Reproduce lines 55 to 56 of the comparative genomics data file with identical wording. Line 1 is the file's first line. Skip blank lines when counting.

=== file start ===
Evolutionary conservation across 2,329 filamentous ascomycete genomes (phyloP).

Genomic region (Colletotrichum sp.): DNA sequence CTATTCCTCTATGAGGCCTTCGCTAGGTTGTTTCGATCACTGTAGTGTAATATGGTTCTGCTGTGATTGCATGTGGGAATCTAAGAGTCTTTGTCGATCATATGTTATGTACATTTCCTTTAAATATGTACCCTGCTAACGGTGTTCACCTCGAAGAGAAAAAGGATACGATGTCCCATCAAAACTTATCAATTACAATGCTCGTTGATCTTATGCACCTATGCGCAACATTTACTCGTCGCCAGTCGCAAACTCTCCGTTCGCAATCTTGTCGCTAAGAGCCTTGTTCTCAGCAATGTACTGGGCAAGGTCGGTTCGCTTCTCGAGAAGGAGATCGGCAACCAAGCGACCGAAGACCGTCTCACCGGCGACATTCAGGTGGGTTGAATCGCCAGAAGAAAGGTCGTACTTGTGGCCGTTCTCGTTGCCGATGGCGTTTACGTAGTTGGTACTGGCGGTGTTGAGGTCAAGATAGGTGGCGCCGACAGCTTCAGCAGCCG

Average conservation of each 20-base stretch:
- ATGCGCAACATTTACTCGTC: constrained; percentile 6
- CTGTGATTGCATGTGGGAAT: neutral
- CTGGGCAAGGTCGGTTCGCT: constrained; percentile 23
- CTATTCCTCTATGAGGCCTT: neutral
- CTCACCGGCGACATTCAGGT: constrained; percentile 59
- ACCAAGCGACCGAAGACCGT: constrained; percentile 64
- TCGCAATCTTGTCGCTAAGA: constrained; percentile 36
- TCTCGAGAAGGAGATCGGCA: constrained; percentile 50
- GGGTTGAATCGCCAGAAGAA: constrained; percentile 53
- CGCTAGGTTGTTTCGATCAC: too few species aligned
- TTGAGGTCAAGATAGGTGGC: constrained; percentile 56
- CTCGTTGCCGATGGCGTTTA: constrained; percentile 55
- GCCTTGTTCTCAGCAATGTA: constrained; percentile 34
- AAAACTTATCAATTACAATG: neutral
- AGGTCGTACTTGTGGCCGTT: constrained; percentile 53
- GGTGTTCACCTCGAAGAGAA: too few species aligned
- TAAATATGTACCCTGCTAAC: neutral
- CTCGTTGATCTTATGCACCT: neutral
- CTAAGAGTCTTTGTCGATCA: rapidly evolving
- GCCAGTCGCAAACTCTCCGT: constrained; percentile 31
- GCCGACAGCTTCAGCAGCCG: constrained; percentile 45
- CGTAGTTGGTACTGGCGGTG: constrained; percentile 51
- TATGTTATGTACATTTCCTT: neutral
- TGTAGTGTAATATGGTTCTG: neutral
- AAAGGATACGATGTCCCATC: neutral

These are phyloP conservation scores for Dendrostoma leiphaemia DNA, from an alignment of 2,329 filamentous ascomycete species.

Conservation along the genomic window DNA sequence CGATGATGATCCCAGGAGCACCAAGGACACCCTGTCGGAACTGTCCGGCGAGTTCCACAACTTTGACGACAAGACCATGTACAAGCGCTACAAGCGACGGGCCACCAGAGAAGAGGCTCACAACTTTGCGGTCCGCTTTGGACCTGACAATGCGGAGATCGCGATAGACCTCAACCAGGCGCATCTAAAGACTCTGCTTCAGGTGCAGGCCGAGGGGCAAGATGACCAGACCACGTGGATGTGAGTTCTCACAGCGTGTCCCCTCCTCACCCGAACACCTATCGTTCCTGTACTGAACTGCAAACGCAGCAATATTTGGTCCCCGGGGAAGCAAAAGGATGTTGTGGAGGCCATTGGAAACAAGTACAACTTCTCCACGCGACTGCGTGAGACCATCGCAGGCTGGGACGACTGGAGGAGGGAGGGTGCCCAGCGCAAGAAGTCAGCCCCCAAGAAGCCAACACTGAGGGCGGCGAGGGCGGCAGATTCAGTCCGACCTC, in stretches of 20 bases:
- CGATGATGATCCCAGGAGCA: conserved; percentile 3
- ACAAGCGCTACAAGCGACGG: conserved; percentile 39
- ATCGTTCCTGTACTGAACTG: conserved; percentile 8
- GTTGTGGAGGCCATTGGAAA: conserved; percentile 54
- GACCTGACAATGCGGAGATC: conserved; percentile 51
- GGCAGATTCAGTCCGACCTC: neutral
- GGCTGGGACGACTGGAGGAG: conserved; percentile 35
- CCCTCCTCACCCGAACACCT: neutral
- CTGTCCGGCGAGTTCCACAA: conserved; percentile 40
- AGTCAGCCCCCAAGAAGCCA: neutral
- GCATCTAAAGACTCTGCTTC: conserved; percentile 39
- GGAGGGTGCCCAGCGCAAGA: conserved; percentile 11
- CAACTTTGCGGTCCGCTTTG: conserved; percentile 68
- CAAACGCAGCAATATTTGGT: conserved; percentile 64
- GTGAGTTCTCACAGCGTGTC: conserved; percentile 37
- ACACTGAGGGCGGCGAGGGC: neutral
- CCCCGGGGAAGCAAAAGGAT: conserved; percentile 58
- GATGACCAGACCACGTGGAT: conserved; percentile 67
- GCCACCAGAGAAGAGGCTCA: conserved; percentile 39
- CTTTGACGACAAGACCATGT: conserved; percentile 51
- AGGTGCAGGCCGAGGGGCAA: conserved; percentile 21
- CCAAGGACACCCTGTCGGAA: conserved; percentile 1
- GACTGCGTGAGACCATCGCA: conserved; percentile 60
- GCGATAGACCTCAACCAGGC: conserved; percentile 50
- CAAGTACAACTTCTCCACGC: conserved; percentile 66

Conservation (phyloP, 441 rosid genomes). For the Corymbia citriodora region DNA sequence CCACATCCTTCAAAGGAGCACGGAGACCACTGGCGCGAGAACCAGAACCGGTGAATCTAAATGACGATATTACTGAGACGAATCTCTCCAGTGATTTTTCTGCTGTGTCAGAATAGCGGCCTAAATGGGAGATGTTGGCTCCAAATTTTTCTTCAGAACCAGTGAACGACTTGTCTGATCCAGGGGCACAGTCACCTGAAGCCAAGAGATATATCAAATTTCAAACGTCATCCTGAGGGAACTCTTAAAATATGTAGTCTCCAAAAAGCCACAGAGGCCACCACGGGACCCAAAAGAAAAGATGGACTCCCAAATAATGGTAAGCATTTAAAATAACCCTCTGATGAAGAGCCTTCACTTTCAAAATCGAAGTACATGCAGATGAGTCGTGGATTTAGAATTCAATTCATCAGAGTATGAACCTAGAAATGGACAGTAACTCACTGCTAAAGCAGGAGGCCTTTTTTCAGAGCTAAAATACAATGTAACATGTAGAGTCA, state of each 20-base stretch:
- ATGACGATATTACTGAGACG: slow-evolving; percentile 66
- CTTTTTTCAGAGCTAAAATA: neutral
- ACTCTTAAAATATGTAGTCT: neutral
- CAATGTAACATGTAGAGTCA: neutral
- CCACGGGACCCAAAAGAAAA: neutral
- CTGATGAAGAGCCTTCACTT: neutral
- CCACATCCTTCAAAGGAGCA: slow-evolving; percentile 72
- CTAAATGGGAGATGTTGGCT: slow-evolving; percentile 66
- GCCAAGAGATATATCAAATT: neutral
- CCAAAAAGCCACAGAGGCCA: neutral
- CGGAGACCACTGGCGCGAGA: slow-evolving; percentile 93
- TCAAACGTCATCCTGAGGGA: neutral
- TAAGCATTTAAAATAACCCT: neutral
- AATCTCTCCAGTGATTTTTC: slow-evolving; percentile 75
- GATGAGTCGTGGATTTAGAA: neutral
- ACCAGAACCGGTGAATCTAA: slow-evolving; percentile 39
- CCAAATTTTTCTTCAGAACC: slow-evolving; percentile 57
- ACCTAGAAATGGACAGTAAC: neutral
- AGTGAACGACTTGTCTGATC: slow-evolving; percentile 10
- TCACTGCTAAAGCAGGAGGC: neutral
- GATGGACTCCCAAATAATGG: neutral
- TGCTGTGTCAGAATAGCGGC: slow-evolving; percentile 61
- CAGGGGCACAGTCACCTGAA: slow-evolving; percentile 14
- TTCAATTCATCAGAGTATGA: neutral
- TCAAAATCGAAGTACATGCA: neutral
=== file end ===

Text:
- CAAGTACAACTTCTCCACGC: conserved; percentile 66

Conservation (phyloP, 441 rosid genomes). For the Corymbia citriodora region DNA sequence CCACATCCTTCAAAGGAGCACGGAGACCACTGGCGCGAGAACCAGAACCGGTGAATCTAAATGACGATATTACTGAGACGAATCTCTCCAGTGATTTTTCTGCTGTGTCAGAATAGCGGCCTAAATGGGAGATGTTGGCTCCAAATTTTTCTTCAGAACCAGTGAACGACTTGTCTGATCCAGGGGCACAGTCACCTGAAGCCAAGAGATATATCAAATTTCAAACGTCATCCTGAGGGAACTCTTAAAATATGTAGTCTCCAAAAAGCCACAGAGGCCACCACGGGACCCAAAAGAAAAGATGGACTCCCAAATAATGGTAAGCATTTAAAATAACCCTCTGATGAAGAGCCTTCACTTTCAAAATCGAAGTACATGCAGATGAGTCGTGGATTTAGAATTCAATTCATCAGAGTATGAACCTAGAAATGGACAGTAACTCACTGCTAAAGCAGGAGGCCTTTTTTCAGAGCTAAAATACAATGTAACATGTAGAGTCA, state of each 20-base stretch: